Day two of Design Connections kicked off with an engaging panel discussion that revealed a rather interesting truth: that to make a big difference in the world of design, sometimes you need to start small—really small. Titled “Molecules Matter,” the session emphasized the importance of combining the fields of chemistry and technology to bring about positive disruption in product design and arrive at creative solutions.
Design Connections 2019 Coverage
Moderated by Todd Sims, director of sustainability and market outreach for the American Chemistry Council, the panelists shared from their collective experiences how product innovation can be achieved by broadening the conversation to include people not traditionally involved in the conversation—and that failure can be a catalyst for success. For example, Linda M. Gabel, facility planner at the Ohio State University Wexner Medical Center, noted that a costly fabric failure at their facility led to a chemistry investigation.
When the hospital enlisted the help of chemists to determine how cleaning products were reacting with its upholstery fabrics, it was discovered that human contact on the seats left oil and sweat residue that interacted with cleaning agents which ultimately destroyed the fabrics. Such a disruption based on adversity ended up being the spark used to drive innovation for a new product.
Experimenting with Materials
Likewise, panelist Donald Strum, principal of product design at Michael Graves Architecture & Design related his firm’s experience redesigning the wheelchair—a product that has essentially remained unchanged for more than a century. Working with hospital clients, the design team set out to make a wheelchair that was simpler, more durable and prevented the spread of infection.
Experimenting with different materials, the Stryker wheelchair was ultimately constructed of powder-coated steel and vinyl that features easily replaceable parts and an attractive design. “All you need is two or three insights to make something transformative,” he said.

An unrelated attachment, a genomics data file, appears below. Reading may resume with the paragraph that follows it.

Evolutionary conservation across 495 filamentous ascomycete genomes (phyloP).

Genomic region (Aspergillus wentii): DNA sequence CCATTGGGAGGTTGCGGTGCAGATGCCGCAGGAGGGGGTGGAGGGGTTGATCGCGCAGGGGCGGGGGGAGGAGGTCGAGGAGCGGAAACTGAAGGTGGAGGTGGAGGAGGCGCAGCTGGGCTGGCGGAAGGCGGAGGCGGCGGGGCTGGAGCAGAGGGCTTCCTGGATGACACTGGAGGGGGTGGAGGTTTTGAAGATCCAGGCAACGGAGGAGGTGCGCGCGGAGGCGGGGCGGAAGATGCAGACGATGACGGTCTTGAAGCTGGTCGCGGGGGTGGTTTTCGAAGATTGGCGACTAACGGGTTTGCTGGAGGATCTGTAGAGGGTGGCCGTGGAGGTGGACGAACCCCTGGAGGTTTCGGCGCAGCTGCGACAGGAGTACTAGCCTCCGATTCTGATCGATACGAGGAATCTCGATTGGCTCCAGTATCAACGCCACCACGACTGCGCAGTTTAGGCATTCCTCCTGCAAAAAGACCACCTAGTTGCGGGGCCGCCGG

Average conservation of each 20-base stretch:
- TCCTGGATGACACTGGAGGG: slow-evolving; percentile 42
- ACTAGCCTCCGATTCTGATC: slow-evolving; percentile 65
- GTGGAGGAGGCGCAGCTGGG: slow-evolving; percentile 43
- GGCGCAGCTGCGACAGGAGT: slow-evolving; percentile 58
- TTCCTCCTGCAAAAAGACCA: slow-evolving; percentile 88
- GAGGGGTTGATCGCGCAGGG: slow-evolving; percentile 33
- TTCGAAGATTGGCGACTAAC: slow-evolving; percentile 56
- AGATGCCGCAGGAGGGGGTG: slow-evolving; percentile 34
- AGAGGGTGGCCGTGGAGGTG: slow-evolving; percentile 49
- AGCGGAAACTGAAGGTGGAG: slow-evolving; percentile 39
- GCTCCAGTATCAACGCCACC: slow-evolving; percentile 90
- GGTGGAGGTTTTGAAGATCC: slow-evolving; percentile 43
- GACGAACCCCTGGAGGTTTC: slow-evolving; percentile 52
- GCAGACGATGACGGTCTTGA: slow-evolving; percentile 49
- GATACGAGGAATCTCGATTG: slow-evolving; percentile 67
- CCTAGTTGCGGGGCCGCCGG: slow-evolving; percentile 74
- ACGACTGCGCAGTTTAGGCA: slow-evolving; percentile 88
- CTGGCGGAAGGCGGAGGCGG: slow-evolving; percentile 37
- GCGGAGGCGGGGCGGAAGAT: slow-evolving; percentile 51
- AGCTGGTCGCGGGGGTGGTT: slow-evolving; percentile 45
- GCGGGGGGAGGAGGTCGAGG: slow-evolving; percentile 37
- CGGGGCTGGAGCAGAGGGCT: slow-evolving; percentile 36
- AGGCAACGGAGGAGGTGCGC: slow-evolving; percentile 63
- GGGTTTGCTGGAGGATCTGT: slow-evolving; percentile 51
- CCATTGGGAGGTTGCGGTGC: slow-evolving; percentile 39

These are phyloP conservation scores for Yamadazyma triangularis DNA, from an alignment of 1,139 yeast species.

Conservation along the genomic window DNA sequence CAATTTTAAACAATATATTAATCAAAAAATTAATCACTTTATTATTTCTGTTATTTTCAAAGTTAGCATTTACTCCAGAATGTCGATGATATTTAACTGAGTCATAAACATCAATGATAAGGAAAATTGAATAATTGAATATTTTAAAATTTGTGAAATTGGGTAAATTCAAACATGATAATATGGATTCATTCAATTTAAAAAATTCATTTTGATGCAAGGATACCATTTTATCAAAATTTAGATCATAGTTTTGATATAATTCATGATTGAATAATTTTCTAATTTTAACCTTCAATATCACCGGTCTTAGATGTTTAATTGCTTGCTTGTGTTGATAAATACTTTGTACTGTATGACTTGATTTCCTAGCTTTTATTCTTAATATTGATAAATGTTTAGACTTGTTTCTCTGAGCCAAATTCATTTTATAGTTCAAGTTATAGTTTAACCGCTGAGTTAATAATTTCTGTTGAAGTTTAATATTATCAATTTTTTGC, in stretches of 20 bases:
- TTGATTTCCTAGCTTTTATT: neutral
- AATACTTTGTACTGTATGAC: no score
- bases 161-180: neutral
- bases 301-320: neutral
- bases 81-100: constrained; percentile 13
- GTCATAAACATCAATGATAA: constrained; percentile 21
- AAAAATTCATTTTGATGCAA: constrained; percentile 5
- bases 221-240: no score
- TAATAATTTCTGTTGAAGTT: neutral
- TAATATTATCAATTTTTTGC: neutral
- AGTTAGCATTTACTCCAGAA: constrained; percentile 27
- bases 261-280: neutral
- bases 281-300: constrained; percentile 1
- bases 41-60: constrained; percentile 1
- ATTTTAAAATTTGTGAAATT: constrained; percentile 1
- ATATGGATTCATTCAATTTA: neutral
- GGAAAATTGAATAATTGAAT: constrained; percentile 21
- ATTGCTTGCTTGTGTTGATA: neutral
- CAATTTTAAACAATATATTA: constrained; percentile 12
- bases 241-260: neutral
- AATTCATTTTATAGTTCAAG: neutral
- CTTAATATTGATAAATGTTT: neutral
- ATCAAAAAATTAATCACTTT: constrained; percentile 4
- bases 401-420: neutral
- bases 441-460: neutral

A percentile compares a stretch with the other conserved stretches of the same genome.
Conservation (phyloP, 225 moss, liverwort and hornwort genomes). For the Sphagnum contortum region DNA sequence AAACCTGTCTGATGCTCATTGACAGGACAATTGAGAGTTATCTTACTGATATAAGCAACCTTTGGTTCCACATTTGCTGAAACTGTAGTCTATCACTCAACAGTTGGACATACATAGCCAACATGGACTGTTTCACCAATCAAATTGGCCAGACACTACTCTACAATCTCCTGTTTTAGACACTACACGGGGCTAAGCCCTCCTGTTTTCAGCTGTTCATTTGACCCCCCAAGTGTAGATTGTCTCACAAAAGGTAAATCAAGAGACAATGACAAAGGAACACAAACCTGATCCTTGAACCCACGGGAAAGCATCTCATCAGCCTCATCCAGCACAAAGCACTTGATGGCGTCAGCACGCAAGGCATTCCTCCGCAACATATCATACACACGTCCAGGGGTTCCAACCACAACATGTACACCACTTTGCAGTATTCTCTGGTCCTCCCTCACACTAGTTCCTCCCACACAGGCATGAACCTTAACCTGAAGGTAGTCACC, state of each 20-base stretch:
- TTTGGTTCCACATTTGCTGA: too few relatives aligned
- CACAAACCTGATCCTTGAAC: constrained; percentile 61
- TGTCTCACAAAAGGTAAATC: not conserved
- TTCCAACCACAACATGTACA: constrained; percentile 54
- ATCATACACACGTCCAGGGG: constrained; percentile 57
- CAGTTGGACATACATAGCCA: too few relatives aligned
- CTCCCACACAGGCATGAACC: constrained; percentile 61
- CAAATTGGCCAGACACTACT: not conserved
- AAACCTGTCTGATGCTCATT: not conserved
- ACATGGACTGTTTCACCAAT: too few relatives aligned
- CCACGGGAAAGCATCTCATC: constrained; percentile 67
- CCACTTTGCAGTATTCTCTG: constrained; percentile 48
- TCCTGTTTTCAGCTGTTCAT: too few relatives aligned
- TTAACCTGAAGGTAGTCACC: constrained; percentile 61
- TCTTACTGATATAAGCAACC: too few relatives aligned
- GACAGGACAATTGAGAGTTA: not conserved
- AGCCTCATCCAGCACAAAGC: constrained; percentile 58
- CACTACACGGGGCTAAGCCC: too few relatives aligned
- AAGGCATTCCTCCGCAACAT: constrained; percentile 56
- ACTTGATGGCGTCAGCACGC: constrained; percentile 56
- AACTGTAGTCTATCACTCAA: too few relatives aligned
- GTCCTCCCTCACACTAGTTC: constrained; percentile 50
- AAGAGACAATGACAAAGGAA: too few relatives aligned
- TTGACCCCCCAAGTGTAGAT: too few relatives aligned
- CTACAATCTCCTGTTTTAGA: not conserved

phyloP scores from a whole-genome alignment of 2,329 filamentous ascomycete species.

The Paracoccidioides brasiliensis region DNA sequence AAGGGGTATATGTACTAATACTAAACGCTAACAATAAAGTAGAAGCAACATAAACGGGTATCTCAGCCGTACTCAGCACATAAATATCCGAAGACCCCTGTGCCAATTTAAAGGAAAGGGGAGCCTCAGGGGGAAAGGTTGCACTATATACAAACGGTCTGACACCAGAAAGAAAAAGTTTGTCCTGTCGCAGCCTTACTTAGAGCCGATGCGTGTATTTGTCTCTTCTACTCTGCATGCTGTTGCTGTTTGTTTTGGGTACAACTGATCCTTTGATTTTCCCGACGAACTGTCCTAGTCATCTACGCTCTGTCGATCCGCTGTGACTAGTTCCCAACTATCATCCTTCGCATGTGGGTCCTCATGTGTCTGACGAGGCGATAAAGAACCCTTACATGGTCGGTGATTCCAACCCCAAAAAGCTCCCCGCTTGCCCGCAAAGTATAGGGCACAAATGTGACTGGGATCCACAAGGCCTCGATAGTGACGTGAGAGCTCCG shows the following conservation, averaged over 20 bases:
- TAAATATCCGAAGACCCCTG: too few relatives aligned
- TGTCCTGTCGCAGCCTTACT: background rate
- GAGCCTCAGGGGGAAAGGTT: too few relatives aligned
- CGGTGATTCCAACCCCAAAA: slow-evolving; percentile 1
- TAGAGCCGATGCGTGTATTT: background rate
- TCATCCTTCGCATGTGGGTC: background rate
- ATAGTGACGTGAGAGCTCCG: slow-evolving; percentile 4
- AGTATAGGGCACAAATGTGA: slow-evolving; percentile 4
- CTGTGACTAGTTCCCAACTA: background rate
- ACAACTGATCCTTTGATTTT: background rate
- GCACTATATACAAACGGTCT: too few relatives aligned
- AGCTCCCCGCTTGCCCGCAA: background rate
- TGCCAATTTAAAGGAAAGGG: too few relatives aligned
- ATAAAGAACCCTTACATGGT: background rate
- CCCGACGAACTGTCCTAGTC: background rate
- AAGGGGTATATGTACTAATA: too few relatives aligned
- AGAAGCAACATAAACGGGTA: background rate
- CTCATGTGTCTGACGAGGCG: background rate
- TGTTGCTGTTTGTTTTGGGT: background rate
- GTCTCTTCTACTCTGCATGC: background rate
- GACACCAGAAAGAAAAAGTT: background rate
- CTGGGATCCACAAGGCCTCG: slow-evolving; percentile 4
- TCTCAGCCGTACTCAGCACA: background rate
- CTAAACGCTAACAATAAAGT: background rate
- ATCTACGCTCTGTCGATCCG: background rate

Deidre Hoguet, director of applied research at Designtex, noted how the textile company is responding to the wellness trend to continue to innovate its products at the micro level. Utilizing tools such as Environmental Product Declarations (EPDs) and Health Product Declarations (HPDs), Designtex is setting benchmarks for improvements that ultimately have an impact on human health.
Sign up for the Molecules Matter Webinar | February 18th
However, she noted that “we can’t look at products in a vacuum” and that only looking at Red Lists and chemicals of concern is too limited. “We have to look at things holistically, including cleaning, and we need to ask, what is the purpose of the product, and how do we design for the whole picture?
In other words, molecules really do matter when inventive technologies and chemistry formulations are begin used to solve design problems.
All photography provided by Robert Nieminen
Attendees then broke out into one-on-one sessions and boardroom meetings with manufacturers to learn more about the latest product introductions and solutions—and key disruptors—that are making an impact in the market. The day ended with a Night of Giving, which included a lively design challenge in which a number of teams created lighting fixtures using building blocks from wakaNINE and fabric from Sunbrella that will be donated to the local chapter of Habitat for Humanity.
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